The opinion of the court was delivered by: Michael A. Telesca United States District Judge
Plaintiff Joseph A. DiMartino ("Plaintiff") brings this action pursuant to Title II of the Social Security Act, claiming that the Commissioner of Social Security ("Commissioner" or "Defendant") improperly denied his application for Disability Insurance Benefits ("DIB"). Specifically, Plaintiff alleges that the decision of Administrative Law Judge ("ALJ") O. Price Dodson denying his application for benefits was not supported by substantial evidence on the record as a whole and was contrary to applicable legal standards.
Both Plaintiff and Defendant each move for judgment on the pleadings pursuant to Fed. R. Civ. P. 12(c) ("Rule 12(c)"). Defendant claims that the ALJ's decision was founded in substantial evidence, while Plaintiff claims that the decision was erroneous and not supported by the record. For the reasons set forth below, the Court finds that the ALJ's decision was supported by substantial evidence and was in accordance with applicable legal standards. The Commissioner's motion for judgment on the pleadings is therefore granted.
Plaintiff initially filed an application for DIB on February 5, 2004, claiming he had been unable to work full time since July 1, 1999, due to anxiety and depression. (Tr. 49-51, 74-83.) That application was denied, and Plaintiff filed another application on August 25, 2004. (Tr. 36, 114). The Social Security Administration again denied his application on January 5, 2005 following which Plaintiff timely requested a hearing before an ALJ. (Tr. 41-45.)
Plaintiff subsequently appeared, with counsel, at a hearing before an ALJ on July 20, 2006. (Tr. 296-314.) At that time, Plaintiff was 49 years old, held a high school equivalency degree, and had been working part-time as a cleaner since 1989. (Tr. 300-01.) During the hearing, Plaintiff's counsel amended his alleged onset date of disability to March 2003. (Tr. 299.) On September 26, 2006, the ALJ determined that Plaintiff was not disabled under sections 216(i) and 223(d) of the Social Security Act, concluding that Plaintiff was ineligible to collect DIB. (Tr. 13-22.) The ALJ's finding became the Commissioner's final decision when the Appeals Council denied Plaintiff's request for review on April 23, 2007. (Tr. 4-6.) This action followed.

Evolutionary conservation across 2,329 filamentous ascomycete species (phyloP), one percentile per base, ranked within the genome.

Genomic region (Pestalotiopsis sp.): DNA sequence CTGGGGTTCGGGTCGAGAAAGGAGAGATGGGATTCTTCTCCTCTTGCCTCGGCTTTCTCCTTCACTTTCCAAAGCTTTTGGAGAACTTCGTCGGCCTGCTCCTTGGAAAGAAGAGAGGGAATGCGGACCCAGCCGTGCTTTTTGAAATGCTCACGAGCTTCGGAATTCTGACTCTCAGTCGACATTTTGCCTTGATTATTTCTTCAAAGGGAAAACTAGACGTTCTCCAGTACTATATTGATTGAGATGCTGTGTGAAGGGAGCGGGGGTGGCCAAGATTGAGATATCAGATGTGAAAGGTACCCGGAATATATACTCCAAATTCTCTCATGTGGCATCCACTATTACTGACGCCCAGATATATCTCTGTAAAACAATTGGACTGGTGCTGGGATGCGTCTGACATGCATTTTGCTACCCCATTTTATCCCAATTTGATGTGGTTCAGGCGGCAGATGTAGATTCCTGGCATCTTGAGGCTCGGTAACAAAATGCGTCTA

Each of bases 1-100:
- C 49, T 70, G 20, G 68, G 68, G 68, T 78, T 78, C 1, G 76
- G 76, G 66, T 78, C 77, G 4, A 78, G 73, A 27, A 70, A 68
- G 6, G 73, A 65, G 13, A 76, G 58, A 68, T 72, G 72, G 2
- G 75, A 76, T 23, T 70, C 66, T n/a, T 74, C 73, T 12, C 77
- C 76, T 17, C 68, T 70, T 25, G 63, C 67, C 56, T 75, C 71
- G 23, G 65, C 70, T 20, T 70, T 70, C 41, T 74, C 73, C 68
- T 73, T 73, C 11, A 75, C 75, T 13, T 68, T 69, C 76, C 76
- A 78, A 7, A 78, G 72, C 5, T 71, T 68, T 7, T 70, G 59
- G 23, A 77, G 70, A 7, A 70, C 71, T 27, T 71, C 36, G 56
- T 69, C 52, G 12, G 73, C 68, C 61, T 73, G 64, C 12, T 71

I. Jurisdiction and Scope of Review
Federal District Courts have jurisdiction to hear claims based on the denial of Social Security benefits. 42 U.S.C. § 405(g). Section 405(g) further specifies that the Court does not review such a claim de novo, but rather must accept the Commissioner's findings of fact if those findings are supported by substantial evidence in the record. Schaal v. Apfel, 134 F.3d 496, 501 (2d Cir. 1998). Substantial evidence is defined as "more than a mere scintilla. It means such relevant evidence as a reasonable mind might accept as adequate to support a conclusion." Consolidated Edison Co. v. NLRB, 305 U.S. 197, 229 (1938). The Court's review is therefore limited to whether the Commissioner's conclusions were supported by substantial evidence and based on proper legal standards. Clark v. Comm'r of Soc. Sec., 143 F.3d 115, 118 (2d Cir. 1998); Cruz v. Sullivan, 912 F.2d 8, 11 (2d Cir. 1990) (citing § 405(g)); see Butts v. Barnhart, 388 F.3d 377 (2d Cir. 2004).
When evaluating whether the Commissioner's findings are supported by substantial evidence, the Court must "examine the entire record, including contradictory evidence and evidence from which conflicting inferences can be drawn." Brown v. Apfel, 174 F.3d 59, 62 (2d Cir. 1999) (quoting Mongeur v. Heckler, 722 F.2d 1033, 1038 (2d Cir. 1983). However, where substantial evidence does support the Commissioner's conclusions, the Court may not substitute its own judgment regarding the facts. Jones v. Sullivan, 949 F.2d 57, 59 (2d Cir. 1991).
Each party to this action moves for judgment on the pleadings pursuant to Rule 12(c). Such a judgment may be granted where the material facts are undisputed and where judgment on the merits is possible merely by considering the contents of the pleadings. Sellers v. M.C. Floor Crafters, Inc., 842 F.2d 639, 642 (2d Cir. 1988). If, after a review of the pleadings, the Court is convinced that Plaintiff can prove no set of facts in support of his claim that would entitle him to relief, then judgment on the pleadings in favor of Defendant may be appropriate. See Conley v. Gibson, 355 U.S. 41, 45-46 (1957).
II. The Commissioner's Decision Is Supported By Substantial Evidence
In order to be eligible for DIB, a claimant must show that he "cannot engage in any substantial gainful activity by reason of any medically determinable physical or mental impairment which can be expected to result in death or which has lasted or can be ...